Save the Winton Wetlands sea-eagles – in seven days

There are a gazillion conservation causes to donate to, but you don’t often get the chance to save two particular wild animals – Iet’s call them Seymour and Serena. They are a pair of white-bellied sea-eagles that nest at the Winton wetlands in north-east Victoria (a long way from the sea, despite their name). These wetlands are being restored (the biggest wetland restoration project in the southern hemisphere) after having been flooded for a few decades to form Lake Mokoan – a water source for irrigation.

When I worked in wetland conservation (a long time ago), Lake Mokoan was the sort of place people would roll their eyes about. Although it was a popular recreation lake at times, it was very hard to manage (suffering from regular toxic algal blooms), and the dead tree-scape visible from the Hume highway was an eyesore. It’s great to see what’s been achieved with the decommissioning of Lake Mokoan, and the restoration of the wetlands. There is now a visitor centre and cafe and activities such as canoeing, cycling, walking and stargazing. For birdos, almost 190 species have been recorded.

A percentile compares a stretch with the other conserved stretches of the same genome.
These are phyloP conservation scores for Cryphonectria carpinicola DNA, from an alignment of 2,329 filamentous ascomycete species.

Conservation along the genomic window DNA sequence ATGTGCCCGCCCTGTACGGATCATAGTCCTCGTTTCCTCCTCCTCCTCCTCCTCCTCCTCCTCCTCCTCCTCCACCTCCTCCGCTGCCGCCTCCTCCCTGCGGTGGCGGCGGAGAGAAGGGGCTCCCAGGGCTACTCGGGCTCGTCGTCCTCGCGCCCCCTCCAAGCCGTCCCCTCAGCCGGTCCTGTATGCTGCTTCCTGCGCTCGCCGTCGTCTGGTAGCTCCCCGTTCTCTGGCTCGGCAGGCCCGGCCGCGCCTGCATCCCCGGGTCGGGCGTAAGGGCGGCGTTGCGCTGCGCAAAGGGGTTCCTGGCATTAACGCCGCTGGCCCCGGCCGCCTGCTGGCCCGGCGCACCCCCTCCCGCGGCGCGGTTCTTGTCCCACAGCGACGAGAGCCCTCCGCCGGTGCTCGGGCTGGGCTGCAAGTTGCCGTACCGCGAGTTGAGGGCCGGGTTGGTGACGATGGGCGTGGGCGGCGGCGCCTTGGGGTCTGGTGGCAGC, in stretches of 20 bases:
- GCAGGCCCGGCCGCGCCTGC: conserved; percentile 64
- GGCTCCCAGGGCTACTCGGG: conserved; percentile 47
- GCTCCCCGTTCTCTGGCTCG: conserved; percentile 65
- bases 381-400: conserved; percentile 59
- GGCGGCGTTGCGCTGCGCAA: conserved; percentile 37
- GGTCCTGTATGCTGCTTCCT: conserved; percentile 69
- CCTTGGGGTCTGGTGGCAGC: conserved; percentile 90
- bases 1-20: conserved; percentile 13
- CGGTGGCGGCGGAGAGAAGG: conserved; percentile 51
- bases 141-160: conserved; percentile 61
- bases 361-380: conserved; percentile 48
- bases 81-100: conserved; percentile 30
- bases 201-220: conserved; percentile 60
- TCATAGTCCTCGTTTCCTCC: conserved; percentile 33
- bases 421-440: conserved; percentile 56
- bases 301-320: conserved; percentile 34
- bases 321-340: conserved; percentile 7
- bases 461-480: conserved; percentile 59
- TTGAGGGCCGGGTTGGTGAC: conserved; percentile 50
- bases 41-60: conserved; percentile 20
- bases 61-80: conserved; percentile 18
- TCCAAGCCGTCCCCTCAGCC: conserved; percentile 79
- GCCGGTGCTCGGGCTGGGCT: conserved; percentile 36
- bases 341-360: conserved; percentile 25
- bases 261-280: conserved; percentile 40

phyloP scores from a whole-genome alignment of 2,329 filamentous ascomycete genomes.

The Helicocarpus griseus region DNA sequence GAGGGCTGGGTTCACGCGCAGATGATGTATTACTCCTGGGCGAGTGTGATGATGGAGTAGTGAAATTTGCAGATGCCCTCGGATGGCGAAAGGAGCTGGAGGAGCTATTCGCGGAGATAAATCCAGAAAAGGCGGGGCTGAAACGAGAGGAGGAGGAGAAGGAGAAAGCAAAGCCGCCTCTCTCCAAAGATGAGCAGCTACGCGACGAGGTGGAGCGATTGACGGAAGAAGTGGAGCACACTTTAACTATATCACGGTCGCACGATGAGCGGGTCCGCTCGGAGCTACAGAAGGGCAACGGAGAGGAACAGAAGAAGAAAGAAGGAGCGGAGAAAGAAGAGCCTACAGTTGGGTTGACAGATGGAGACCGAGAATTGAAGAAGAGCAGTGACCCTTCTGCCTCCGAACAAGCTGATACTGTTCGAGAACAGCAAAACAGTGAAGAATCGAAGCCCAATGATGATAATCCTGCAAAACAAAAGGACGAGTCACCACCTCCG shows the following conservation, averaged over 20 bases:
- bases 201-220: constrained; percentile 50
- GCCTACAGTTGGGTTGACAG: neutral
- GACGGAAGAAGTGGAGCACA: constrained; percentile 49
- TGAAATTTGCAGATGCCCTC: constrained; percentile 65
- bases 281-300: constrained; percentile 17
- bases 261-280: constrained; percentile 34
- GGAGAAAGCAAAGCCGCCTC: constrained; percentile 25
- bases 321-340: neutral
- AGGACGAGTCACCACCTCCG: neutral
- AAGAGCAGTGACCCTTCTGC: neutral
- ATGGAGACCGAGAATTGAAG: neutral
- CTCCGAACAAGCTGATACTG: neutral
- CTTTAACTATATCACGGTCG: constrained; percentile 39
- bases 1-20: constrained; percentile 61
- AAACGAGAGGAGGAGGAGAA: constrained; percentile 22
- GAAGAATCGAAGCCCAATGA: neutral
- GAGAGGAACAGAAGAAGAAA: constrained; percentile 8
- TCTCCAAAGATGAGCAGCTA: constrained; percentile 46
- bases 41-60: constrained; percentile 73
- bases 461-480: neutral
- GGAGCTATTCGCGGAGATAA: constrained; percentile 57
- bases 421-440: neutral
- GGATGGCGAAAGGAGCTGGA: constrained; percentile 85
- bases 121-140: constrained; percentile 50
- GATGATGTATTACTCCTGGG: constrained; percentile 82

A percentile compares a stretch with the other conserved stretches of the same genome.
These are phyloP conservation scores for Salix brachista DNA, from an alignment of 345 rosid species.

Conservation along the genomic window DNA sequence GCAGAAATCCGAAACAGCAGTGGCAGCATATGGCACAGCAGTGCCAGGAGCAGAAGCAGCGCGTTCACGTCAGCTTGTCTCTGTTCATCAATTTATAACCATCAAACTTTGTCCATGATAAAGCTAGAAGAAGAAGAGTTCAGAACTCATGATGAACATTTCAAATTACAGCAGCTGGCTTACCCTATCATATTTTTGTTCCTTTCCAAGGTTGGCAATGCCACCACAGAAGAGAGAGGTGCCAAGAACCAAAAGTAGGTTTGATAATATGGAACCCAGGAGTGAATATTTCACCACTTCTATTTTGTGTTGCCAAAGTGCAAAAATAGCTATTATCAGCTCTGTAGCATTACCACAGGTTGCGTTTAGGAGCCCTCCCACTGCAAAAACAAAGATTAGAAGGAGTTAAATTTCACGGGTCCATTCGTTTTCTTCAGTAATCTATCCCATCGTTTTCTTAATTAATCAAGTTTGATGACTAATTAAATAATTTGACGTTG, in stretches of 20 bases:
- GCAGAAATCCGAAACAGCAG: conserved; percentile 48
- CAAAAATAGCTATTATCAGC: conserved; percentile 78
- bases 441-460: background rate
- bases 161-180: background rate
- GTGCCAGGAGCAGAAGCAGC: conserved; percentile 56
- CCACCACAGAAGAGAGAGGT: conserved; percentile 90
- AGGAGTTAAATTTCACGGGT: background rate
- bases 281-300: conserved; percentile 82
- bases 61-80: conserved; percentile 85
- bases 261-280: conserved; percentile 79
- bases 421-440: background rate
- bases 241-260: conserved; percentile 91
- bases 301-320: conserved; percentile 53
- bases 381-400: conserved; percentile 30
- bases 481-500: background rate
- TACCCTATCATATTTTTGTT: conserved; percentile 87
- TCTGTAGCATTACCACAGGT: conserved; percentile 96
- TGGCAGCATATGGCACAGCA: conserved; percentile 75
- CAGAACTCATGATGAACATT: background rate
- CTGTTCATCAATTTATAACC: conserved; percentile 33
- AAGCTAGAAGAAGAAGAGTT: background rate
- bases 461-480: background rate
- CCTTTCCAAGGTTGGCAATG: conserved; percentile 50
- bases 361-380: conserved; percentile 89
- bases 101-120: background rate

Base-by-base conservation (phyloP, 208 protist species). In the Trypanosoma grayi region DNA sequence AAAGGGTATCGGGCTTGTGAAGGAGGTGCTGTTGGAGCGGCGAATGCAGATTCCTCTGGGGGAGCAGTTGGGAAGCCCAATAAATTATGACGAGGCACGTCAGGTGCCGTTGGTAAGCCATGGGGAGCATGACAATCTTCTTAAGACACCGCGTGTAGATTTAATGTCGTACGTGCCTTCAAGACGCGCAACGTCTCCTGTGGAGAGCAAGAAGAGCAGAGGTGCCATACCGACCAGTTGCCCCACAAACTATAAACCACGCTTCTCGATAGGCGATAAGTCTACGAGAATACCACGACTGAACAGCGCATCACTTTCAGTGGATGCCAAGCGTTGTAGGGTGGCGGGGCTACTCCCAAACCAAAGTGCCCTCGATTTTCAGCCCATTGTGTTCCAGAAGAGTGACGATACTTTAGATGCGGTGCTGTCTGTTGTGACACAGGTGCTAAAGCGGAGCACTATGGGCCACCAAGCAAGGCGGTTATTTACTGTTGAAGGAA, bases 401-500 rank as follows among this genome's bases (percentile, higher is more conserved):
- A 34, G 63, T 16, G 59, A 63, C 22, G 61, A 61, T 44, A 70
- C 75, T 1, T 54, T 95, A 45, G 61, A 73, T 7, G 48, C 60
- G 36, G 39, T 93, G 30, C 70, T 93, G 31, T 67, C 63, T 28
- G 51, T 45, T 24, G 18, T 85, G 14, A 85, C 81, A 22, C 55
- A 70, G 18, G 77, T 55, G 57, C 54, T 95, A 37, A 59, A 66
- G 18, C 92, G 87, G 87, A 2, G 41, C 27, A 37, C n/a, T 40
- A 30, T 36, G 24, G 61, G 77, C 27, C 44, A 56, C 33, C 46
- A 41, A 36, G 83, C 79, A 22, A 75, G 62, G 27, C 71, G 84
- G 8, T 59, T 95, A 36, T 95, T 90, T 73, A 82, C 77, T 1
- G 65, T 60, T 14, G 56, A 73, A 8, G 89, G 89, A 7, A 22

So, back to Seymour and Serena. Sea-eagles are nationally threatened and there are only around 100 pairs that nest in Victoria. Each year, Seymour and Serena nest at the Winton wetlands. But the increasing number of visitors to the wetlands (because of the restoration, funnily enough) is posing a threat to their nesting success. A Save our Sea-eagles Pozible campaign, set up by the wetland managers, is seeking funding to protect an area of around 1000 hectares around the nest. Perhaps you wouldn’t be saving Seymour and Serena as much as Simon, Susan, Sidney and all their other chicks over the coming years.

There’s only seven days left in the campaign. Seymour and Serena will thank you.

Image is a screen shot from the Pozible campaign video.

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